‘Feel like I’ve grown up suddenly’
Since he cannot go back to Kashmir till his case is disposed, Manzoor’s father, a government school teacher in Kupwara, has been bearing his living expenses. Along with Maqbool and Mushtaq, he spends most of his time in their apartment in Bengaluru.
“We lived together in a prison cell for seven months. We no longer feel the need to step out. We keep each other company,” says Manzoor, adding that they also prefer to stay indoors as they fear being attacked outside. Both Mushtaq and Maqbool declined to comment.
Manzoor has approached his college four times since his release to request revocation of his suspension. “I am ashamed of my unintentionally mischievous activity… The incident has caused havoc to my family and I request you to consider my repentance as a positive step towards my career by helping me resume my studies further,” reads an email he wrote to the college’s Registrar on November 7.
“We had to suspend them because there was an FIR against them. We have forwarded their request to Rajiv Gandhi University of Health Services (the affiliating university). We have no objection in taking them back, but we need the university’s permission,” says Dharmaraja.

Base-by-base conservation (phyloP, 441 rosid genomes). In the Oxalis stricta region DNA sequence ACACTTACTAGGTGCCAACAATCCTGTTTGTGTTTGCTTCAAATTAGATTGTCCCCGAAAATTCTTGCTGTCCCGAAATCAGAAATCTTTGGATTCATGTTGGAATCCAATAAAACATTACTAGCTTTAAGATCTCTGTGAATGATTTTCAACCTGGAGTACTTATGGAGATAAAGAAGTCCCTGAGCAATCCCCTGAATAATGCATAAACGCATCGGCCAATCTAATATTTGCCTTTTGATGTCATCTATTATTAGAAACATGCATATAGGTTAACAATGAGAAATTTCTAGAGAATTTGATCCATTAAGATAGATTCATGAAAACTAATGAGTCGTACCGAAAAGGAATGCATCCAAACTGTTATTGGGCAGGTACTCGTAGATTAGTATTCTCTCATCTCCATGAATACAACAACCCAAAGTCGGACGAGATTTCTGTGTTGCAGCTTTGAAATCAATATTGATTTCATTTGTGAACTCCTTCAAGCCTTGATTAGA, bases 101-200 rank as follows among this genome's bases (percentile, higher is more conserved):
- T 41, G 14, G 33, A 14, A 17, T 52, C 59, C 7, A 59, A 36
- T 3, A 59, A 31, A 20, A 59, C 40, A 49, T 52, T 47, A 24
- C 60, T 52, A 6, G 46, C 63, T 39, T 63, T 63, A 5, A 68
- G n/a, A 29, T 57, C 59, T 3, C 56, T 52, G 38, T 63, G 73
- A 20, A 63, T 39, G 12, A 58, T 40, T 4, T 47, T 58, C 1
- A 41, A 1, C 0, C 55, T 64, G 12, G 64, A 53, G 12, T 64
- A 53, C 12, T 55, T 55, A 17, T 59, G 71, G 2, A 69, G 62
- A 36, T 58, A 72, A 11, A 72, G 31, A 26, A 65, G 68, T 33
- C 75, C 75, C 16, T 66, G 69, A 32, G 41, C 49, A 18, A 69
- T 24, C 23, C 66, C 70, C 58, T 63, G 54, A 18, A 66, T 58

Spurthy College of Nursing now asks students to sign an undertaking that they will be “solely responsible” for their “involvement in any kind of undesirable/ indisciplinary/ anti-social” activities and social media posts and they should not expect any support from their college in such cases. The college currently has 19 Kashmiri students — no new Kashmiri student has taken admission in the current academic year.
Asked about Manzoor’s scholarship, AICTE chairman Anil Sahasrabuddhe says, “I will get this checked and find out and inform. But if the sedition charges were not proved and if this college is cancelling the admission, we will take this up with the college and try to help the student. Either there or elsewhere.”
Asked about how the events of February 14 had changed him, Manzoor says, “I try to not think of what happened to me. But yes, I think I have changed. I used to be arrogant, but I now believe in a higher power and feel closer to the Almighty. I feel like I have grown up suddenly… My main focus now is to finish my graduation and prepare for civil services exam.”